Naturalist and patron of science
Joseph Banks was born in 1743, the only son of a wealthy land-owning family. From an early age, his declared passion was natural history, and in particular, botany. Shortly after inheriting his family's fortune in the early 1760's he chose to pursue this passion to the full. In 1766 he travelled to Newfoundland and Labrador to collect plants, animals and rocks and was elected a Fellow of the Royal Society in the same year.
When the Royal Society was successful in initiating Captain Cook's 1768 expedition to Tahiti for astronomical observations, Banks obtained permission from the Admiralty to join the venture. For him, this was like a present-day scientist being given the chance of a trip to another planet, a chance to study new plants in unknown lands.
They made collections and observations in South America, Tahiti and New Zealand before reaching Australia. His major landfalls on the eastern coast of Australia were at Botany Bay (28 April - 5 May 1770) and at the Endeavour River (17 June - 3 August). By now the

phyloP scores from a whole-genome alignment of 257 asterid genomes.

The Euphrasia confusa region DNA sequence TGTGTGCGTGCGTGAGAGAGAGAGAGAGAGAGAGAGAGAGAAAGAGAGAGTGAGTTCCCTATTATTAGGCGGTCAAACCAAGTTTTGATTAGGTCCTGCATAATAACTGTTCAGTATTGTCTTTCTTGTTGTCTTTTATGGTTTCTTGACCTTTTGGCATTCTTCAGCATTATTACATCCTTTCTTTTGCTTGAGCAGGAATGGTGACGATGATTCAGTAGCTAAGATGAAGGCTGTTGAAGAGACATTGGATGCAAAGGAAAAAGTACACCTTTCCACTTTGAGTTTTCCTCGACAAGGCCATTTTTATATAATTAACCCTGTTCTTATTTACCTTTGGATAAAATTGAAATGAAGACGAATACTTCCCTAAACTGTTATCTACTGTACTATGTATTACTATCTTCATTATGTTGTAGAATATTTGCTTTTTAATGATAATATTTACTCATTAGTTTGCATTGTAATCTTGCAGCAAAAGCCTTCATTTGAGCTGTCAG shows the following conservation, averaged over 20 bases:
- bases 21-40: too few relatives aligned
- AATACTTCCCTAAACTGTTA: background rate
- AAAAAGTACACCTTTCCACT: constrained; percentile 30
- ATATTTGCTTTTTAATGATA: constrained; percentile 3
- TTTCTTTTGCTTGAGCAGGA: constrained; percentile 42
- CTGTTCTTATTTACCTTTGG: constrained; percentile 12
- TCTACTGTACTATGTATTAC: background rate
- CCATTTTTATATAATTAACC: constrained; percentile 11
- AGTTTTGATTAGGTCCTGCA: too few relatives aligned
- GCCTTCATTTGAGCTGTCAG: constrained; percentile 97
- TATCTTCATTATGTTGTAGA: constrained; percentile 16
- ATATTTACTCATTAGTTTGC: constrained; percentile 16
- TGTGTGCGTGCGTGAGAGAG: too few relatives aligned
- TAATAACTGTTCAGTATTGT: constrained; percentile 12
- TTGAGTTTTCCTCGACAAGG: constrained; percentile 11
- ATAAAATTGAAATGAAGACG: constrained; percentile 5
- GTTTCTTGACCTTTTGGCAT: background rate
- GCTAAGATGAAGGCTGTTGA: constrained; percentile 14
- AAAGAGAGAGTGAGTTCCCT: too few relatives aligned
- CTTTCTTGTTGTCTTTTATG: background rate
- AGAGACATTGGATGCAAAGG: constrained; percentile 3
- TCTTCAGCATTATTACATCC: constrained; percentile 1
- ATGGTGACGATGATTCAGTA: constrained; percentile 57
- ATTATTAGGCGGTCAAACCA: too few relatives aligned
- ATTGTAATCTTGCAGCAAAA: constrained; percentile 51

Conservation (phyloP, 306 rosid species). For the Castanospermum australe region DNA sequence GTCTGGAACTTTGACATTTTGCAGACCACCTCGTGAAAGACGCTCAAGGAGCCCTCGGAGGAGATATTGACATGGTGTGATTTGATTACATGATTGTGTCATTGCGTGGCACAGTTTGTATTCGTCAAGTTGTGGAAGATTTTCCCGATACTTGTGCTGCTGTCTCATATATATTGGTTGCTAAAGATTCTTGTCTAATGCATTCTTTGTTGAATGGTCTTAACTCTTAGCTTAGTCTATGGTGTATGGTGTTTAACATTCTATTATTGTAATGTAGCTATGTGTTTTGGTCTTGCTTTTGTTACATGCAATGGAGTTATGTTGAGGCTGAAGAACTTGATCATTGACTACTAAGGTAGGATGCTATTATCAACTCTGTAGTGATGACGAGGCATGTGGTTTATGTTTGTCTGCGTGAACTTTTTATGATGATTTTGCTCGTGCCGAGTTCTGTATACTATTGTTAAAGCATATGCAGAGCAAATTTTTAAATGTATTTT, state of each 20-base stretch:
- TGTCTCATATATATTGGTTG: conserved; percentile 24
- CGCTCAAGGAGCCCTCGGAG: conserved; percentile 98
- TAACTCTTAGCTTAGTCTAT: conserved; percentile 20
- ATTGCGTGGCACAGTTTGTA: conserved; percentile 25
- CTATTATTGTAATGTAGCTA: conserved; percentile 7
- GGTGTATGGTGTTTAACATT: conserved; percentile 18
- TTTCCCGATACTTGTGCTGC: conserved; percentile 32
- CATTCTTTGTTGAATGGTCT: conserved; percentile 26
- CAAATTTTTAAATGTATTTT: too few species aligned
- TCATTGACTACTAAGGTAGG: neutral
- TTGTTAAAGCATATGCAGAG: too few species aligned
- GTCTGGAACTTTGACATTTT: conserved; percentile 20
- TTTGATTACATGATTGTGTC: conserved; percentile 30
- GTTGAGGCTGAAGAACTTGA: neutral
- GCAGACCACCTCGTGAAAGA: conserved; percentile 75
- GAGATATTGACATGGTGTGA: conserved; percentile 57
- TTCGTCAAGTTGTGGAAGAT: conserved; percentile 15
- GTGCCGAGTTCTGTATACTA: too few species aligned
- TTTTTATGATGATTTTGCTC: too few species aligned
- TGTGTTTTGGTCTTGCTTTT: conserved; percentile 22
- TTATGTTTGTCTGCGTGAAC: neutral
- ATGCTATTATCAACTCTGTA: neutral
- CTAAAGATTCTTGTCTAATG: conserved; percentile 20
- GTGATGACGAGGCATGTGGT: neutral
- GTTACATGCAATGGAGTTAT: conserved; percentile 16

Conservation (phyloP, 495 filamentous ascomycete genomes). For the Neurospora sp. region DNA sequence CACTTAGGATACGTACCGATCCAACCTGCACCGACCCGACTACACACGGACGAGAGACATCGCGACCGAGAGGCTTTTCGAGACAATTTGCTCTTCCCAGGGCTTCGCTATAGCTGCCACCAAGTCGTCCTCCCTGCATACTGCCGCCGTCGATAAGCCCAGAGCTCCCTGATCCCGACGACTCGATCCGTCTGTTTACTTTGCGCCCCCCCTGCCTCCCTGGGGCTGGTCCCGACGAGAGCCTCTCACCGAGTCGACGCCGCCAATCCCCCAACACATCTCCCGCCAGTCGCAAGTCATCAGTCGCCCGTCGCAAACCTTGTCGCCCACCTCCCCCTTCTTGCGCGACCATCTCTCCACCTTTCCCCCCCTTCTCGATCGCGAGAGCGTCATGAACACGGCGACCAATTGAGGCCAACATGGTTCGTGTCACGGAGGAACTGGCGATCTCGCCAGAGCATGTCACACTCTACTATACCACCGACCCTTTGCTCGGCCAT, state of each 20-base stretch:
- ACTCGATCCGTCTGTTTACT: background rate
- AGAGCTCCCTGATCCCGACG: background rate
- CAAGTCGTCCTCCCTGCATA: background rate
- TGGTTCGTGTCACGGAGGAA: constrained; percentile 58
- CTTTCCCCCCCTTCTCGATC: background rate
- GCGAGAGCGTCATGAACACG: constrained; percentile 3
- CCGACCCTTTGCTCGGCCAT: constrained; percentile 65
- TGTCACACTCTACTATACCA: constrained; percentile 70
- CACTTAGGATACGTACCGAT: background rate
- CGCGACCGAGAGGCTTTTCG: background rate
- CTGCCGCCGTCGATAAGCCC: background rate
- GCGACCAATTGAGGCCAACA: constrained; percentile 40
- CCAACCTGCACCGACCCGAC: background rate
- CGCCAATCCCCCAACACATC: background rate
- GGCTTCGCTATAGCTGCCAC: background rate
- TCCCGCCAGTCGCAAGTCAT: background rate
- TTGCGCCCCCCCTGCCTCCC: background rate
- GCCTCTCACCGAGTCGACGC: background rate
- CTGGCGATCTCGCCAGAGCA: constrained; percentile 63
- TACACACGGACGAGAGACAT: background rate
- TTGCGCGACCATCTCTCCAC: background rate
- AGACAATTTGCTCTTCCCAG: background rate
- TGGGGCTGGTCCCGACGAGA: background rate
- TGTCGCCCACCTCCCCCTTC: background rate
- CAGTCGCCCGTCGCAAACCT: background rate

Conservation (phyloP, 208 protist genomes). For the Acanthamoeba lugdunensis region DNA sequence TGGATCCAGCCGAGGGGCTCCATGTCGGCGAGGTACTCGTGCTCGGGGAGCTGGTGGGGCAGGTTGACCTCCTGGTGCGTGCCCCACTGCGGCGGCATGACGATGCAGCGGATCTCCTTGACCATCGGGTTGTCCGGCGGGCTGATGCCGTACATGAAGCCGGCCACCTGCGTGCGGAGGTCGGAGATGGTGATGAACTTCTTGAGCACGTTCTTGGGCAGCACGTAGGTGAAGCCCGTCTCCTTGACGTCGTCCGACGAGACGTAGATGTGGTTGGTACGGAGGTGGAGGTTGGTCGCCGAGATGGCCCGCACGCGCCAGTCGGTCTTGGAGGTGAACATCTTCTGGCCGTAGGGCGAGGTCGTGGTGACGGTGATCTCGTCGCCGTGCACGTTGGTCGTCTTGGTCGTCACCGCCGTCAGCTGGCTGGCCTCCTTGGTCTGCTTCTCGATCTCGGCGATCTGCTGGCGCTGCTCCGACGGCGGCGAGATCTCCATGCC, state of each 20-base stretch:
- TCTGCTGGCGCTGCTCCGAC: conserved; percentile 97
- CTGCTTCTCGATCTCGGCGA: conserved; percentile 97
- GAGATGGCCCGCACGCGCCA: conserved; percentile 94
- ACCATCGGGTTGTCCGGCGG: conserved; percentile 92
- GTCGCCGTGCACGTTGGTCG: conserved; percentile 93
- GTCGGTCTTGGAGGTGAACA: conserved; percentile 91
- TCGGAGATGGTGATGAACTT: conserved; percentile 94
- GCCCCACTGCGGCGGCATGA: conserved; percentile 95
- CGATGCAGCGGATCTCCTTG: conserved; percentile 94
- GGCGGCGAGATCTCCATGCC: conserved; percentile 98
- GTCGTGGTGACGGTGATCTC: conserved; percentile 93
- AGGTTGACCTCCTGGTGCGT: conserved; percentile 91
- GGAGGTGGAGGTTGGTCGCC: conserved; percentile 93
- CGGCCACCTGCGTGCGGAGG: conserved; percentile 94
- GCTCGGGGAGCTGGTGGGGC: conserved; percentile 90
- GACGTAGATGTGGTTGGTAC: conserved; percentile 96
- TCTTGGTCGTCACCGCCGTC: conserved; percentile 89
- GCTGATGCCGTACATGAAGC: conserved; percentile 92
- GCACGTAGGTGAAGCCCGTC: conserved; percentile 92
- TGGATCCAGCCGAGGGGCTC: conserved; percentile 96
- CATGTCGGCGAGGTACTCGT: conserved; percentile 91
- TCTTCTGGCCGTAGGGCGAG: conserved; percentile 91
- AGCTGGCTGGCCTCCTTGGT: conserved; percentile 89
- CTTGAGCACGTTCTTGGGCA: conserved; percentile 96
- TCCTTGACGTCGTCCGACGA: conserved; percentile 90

'collection of plants was . . . grown so immensely large that it was necessary that some extraordinary care should be taken of them least they should spoil . . .'
The plant material collected and sorted on the voyage was extensive, with the herbarium specimens accounting for about 110 new genera and 1300 new species.
After his triumphant return from this voyage, Banks travelled to Scotland, Wales, Holland and Iceland, collecting more and more 'curiosities'. Among a host of other activities, including the running of his estates, he controlled the Royal Botanic Gardens, Kew and was a Trustee of the British Museum. In 1778 he also became President of the Royal Society, an office which he held until his death in 1820. He was knighted in 1781.
Although Linneaus' suggestion of naming the new country 'Banksia' was not adopted, Bank's name was bestowed upon a genus of Australian plants and he made his mark upon Australian history in other ways. When the British government was casting about for a suitable place to establish a penal colony, Banks was an advocate for Botany Bay. After the settlement was established at Sydney Cove, he encouraged further investigation of the natural history of the area and became the acknowledged authority on matters relating to New South Wales. His impact on the study of natural history in both Britain and Australia cannot be overestimated.
Some of Banks' papers are digitized on the web site of the National Library of Australia.